Pain and Positivity: My Experience With Plasmapheresis
“‘Cause I would never break your heart/ I would only rearrange/ All the other working parts will stay in place.” — Biffy Clyro, a Scottish rock band
If you’ve spent any time in a hospital, you know that it never gets completely dark. There’s always a light flickering somewhere, a persistent reminder of your current gnarly reality, keeping you balanced on that precipice between sleep and wake.
I remember thinking this when I was admitted to Queen Elizabeth (QE) Hospital Birmingham, England, in the summer of 2018. Admittedly, much of this time is a blur now. Whether I’ve blocked it out or time has scrubbed away the details, I don’t know.
I was having a paralyzing MS relapse. My husband and I had been firefighting my symptoms for months since the relapse began symbiotically as I underwent my first Lemtrada (alemtuzumab) infusion that February. It was so aggressive that I walked into the hospital for the treatment and had to be wheeled out in a wheelchair. The aggressiveness was unforgiving and didn’t allow our emotions time to catch up. We were living day to day.
The first-line treatment for relapse, the steroid methylprednisolone, failed to make a dent in my symptoms, so I was swiftly admitted to the QE for plasmapheresis, or plasma exchange to clean my blood. This involved five separate treatments where my plasma was removed, separated from the blood cells, discarded, and returned to my body with a plasma replacement fluid. It was a roller coaster of an experience, and I was largely alone for it outside of visiting hours.
I was admitted late after several hours waiting for a bed, not knowing when one would become available. I hadn’t eaten since breakfast, and when I did get to my bed, I was offered a desolate cheese sandwich and some biscuits.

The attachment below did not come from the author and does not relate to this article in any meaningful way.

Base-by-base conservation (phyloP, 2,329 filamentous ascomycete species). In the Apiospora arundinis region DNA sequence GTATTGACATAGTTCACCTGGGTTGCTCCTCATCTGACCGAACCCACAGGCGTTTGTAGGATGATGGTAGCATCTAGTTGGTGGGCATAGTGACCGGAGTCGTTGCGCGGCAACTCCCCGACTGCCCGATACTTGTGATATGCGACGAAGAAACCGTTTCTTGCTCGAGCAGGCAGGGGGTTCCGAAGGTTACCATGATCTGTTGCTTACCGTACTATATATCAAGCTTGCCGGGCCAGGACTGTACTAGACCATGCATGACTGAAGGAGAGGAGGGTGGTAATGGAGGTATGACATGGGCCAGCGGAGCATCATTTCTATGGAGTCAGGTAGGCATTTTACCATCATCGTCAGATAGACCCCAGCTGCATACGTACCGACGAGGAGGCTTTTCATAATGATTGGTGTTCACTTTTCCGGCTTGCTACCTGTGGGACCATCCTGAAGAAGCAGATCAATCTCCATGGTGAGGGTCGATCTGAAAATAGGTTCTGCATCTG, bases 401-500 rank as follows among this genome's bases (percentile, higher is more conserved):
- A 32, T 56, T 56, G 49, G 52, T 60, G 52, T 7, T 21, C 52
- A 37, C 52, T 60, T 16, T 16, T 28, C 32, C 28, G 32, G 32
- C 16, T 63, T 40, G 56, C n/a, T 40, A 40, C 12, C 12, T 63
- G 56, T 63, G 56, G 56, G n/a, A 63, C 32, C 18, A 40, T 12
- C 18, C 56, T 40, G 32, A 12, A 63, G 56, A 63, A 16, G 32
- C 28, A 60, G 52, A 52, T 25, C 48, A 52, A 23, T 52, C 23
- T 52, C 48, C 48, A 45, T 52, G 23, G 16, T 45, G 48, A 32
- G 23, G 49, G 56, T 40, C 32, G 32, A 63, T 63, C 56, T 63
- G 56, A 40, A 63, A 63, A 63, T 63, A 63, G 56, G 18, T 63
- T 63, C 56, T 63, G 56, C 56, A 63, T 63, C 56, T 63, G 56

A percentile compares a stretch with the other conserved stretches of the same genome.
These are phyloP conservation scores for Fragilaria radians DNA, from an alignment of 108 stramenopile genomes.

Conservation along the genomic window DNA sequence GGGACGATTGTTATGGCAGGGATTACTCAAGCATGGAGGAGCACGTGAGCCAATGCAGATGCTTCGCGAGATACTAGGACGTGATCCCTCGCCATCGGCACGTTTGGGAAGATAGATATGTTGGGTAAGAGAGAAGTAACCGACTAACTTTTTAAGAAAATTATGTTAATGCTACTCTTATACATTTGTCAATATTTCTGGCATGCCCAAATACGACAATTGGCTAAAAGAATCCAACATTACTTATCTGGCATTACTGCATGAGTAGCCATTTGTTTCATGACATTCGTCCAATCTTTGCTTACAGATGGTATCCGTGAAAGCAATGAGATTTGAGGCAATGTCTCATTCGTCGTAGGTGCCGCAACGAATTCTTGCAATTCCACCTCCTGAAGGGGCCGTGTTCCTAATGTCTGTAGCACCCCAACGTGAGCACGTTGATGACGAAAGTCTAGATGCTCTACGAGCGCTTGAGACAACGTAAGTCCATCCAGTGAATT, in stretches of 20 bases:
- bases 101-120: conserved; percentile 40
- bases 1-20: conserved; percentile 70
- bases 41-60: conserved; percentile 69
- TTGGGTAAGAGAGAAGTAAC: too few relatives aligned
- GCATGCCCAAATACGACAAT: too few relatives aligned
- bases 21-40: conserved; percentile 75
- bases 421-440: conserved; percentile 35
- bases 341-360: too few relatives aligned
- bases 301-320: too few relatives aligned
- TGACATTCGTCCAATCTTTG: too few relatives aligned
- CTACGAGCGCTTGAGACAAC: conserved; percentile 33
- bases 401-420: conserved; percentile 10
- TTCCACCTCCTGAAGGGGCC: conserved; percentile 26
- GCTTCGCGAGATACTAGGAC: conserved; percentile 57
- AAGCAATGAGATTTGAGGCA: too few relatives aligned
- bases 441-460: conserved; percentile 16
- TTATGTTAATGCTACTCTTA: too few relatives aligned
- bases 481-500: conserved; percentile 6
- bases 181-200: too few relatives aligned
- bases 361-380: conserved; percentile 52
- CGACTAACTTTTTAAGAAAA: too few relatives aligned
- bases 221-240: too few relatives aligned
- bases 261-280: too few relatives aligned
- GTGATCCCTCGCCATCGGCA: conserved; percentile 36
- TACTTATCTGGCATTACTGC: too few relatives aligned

“Tomorrow will be better,” I kept telling myself. At least I’d have answers and a plan would be put in place. I don’t cope well with not knowing what’s going to happen, and I was distraught that I couldn’t find any patient accounts of what was in store for me with the plasmapheresis so that I could prepare.
Day two dawned, and I underwent baseline blood tests and an MRI to assess where the active inflammation was; being paralyzed from my waist down, there was clearly disease activity in my spine. Indeed, the MRI lit up like a Christmas tree.
I was informed that the plasmapheresis treatments required I get a central line. I didn’t think anything of it, as by now I was no stranger to needles or medical procedures.
Oh, how I underestimated what was about to happen. I don’t wish to sugarcoat this experience, because if I’d known, I could’ve prepared. It was one of the most traumatic procedures I’ve gone through.
Under local anesthetic, a tube was inserted into the side of my neck reaching down toward my heart. While I was numb from the anesthetic and thus not in pain, the pressure and sensation of the scalpel separating the tendons to make way for the tube was not something I wish to experience again. The room was hot, which contributed to a panic attack halfway through, which of course interrupted the procedure.
The plasmapheresis itself, on the whole, was a walk in the park by comparison. Other than the hypnotic whirring of the machine next to me, I don’t recall much about it. What I do remember was my neurologist being concerned at the lack of change in my condition by the third treatment. He began discussing other options for treatment, for both the present active relapse and the disease-modifying therapy. At this point, he felt that Lemtrada hadn’t worked.
The turning point came after the fourth treatment. I couldn’t tell you what that turning point was, specifically, as it’s all rather blurry. I imagine my reflexes were getting stronger and transfers from bed to my wheelchair were more manageable. The bottom line: It was working! The removed plasma on day one was the color of apple cider, and following the final treatment, it was almost clear.
The awful central line, the hallucinations from the morphine, and the sleepless nights because of the pain and inconvenience of having something sticking out of my neck were all suddenly worth it.
Cleaning my blood of all the nasty antibodies contributing to my relapse made all the difference in the world. Recovery was still months away, but the worries about whether I’d be able to walk again had been replaced by a glimmer of hope.
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